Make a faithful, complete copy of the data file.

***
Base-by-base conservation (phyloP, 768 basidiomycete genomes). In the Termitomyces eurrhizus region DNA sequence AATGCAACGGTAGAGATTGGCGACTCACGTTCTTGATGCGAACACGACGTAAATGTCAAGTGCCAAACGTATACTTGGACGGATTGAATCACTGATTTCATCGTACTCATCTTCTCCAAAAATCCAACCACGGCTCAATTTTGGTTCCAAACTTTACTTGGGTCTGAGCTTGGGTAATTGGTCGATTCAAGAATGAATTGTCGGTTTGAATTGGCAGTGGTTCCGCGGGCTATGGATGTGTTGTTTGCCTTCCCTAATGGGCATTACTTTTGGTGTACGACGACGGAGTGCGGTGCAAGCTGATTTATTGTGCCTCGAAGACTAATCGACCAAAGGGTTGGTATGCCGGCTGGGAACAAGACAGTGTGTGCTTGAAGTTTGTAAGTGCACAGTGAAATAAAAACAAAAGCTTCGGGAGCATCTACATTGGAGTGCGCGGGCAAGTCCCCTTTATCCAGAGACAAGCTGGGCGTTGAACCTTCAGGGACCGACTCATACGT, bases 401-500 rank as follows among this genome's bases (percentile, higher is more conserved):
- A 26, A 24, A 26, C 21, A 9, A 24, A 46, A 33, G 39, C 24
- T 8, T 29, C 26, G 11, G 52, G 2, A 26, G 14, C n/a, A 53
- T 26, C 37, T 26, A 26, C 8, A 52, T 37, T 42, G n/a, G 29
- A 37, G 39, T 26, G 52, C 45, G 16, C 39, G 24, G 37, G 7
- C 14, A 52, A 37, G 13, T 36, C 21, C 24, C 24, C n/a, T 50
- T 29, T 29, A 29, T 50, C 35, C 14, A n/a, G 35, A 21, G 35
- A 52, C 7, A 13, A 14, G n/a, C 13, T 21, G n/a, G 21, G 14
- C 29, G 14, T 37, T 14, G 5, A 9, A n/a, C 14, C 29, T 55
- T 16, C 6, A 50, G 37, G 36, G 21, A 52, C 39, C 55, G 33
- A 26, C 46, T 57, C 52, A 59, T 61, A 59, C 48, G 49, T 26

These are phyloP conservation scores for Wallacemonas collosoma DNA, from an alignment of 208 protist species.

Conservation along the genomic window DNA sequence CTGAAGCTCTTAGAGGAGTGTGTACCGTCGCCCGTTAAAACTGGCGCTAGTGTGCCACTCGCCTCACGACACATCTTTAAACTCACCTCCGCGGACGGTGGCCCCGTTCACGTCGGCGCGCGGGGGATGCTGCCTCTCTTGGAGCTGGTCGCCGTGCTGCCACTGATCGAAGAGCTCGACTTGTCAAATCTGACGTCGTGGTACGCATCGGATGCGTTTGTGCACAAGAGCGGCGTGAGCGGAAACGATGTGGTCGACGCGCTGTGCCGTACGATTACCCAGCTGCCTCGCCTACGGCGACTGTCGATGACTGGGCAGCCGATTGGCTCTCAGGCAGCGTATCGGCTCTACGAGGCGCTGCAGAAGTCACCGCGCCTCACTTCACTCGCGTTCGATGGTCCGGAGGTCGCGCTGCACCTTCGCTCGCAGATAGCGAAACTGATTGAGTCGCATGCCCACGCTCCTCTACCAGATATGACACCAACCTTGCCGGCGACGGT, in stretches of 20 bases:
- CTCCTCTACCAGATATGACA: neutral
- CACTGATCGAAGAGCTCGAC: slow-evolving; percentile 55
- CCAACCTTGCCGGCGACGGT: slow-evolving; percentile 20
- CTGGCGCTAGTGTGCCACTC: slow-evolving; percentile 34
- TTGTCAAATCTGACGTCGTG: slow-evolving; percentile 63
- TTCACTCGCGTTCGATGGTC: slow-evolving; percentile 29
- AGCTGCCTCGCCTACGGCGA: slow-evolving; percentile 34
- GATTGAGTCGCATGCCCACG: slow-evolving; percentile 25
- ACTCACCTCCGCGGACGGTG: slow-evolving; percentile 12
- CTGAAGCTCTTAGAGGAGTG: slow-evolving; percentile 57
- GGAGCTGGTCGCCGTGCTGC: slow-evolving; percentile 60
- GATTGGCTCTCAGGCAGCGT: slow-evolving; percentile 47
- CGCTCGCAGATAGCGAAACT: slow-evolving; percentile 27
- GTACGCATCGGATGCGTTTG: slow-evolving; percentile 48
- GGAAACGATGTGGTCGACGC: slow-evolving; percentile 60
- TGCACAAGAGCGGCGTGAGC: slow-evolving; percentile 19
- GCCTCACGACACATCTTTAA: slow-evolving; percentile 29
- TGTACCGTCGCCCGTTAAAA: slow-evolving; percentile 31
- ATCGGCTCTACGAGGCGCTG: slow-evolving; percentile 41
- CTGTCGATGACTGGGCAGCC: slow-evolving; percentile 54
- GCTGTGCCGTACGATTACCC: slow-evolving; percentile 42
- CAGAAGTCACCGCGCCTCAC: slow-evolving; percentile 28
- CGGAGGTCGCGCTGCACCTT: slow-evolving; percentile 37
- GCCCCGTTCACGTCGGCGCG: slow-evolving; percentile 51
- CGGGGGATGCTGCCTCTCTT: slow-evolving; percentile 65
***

Base-by-base conservation (phyloP, 768 basidiomycete genomes). In the Termitomyces eurrhizus region DNA sequence AATGCAACGGTAGAGATTGGCGACTCACGTTCTTGATGCGAACACGACGTAAATGTCAAGTGCCAAACGTATACTTGGACGGATTGAATCACTGATTTCATCGTACTCATCTTCTCCAAAAATCCAACCACGGCTCAATTTTGGTTCCAAACTTTACTTGGGTCTGAGCTTGGGTAATTGGTCGATTCAAGAATGAATTGTCGGTTTGAATTGGCAGTGGTTCCGCGGGCTATGGATGTGTTGTTTGCCTTCCCTAATGGGCATTACTTTTGGTGTACGACGACGGAGTGCGGTGCAAGCTGATTTATTGTGCCTCGAAGACTAATCGACCAAAGGGTTGGTATGCCGGCTGGGAACAAGACAGTGTGTGCTTGAAGTTTGTAAGTGCACAGTGAAATAAAAACAAAAGCTTCGGGAGCATCTACATTGGAGTGCGCGGGCAAGTCCCCTTTATCCAGAGACAAGCTGGGCGTTGAACCTTCAGGGACCGACTCATACGT, bases 401-500 rank as follows among this genome's bases (percentile, higher is more conserved):
- A 26, A 24, A 26, C 21, A 9, A 24, A 46, A 33, G 39, C 24
- T 8, T 29, C 26, G 11, G 52, G 2, A 26, G 14, C n/a, A 53
- T 26, C 37, T 26, A 26, C 8, A 52, T 37, T 42, G n/a, G 29
- A 37, G 39, T 26, G 52, C 45, G 16, C 39, G 24, G 37, G 7
- C 14, A 52, A 37, G 13, T 36, C 21, C 24, C 24, C n/a, T 50
- T 29, T 29, A 29, T 50, C 35, C 14, A n/a, G 35, A 21, G 35
- A 52, C 7, A 13, A 14, G n/a, C 13, T 21, G n/a, G 21, G 14
- C 29, G 14, T 37, T 14, G 5, A 9, A n/a, C 14, C 29, T 55
- T 16, C 6, A 50, G 37, G 36, G 21, A 52, C 39, C 55, G 33
- A 26, C 46, T 57, C 52, A 59, T 61, A 59, C 48, G 49, T 26

These are phyloP conservation scores for Wallacemonas collosoma DNA, from an alignment of 208 protist species.

Conservation along the genomic window DNA sequence CTGAAGCTCTTAGAGGAGTGTGTACCGTCGCCCGTTAAAACTGGCGCTAGTGTGCCACTCGCCTCACGACACATCTTTAAACTCACCTCCGCGGACGGTGGCCCCGTTCACGTCGGCGCGCGGGGGATGCTGCCTCTCTTGGAGCTGGTCGCCGTGCTGCCACTGATCGAAGAGCTCGACTTGTCAAATCTGACGTCGTGGTACGCATCGGATGCGTTTGTGCACAAGAGCGGCGTGAGCGGAAACGATGTGGTCGACGCGCTGTGCCGTACGATTACCCAGCTGCCTCGCCTACGGCGACTGTCGATGACTGGGCAGCCGATTGGCTCTCAGGCAGCGTATCGGCTCTACGAGGCGCTGCAGAAGTCACCGCGCCTCACTTCACTCGCGTTCGATGGTCCGGAGGTCGCGCTGCACCTTCGCTCGCAGATAGCGAAACTGATTGAGTCGCATGCCCACGCTCCTCTACCAGATATGACACCAACCTTGCCGGCGACGGT, in stretches of 20 bases:
- CTCCTCTACCAGATATGACA: neutral
- CACTGATCGAAGAGCTCGAC: slow-evolving; percentile 55
- CCAACCTTGCCGGCGACGGT: slow-evolving; percentile 20
- CTGGCGCTAGTGTGCCACTC: slow-evolving; percentile 34
- TTGTCAAATCTGACGTCGTG: slow-evolving; percentile 63
- TTCACTCGCGTTCGATGGTC: slow-evolving; percentile 29
- AGCTGCCTCGCCTACGGCGA: slow-evolving; percentile 34
- GATTGAGTCGCATGCCCACG: slow-evolving; percentile 25
- ACTCACCTCCGCGGACGGTG: slow-evolving; percentile 12
- CTGAAGCTCTTAGAGGAGTG: slow-evolving; percentile 57
- GGAGCTGGTCGCCGTGCTGC: slow-evolving; percentile 60
- GATTGGCTCTCAGGCAGCGT: slow-evolving; percentile 47
- CGCTCGCAGATAGCGAAACT: slow-evolving; percentile 27
- GTACGCATCGGATGCGTTTG: slow-evolving; percentile 48
- GGAAACGATGTGGTCGACGC: slow-evolving; percentile 60
- TGCACAAGAGCGGCGTGAGC: slow-evolving; percentile 19
- GCCTCACGACACATCTTTAA: slow-evolving; percentile 29
- TGTACCGTCGCCCGTTAAAA: slow-evolving; percentile 31
- ATCGGCTCTACGAGGCGCTG: slow-evolving; percentile 41
- CTGTCGATGACTGGGCAGCC: slow-evolving; percentile 54
- GCTGTGCCGTACGATTACCC: slow-evolving; percentile 42
- CAGAAGTCACCGCGCCTCAC: slow-evolving; percentile 28
- CGGAGGTCGCGCTGCACCTT: slow-evolving; percentile 37
- GCCCCGTTCACGTCGGCGCG: slow-evolving; percentile 51
- CGGGGGATGCTGCCTCTCTT: slow-evolving; percentile 65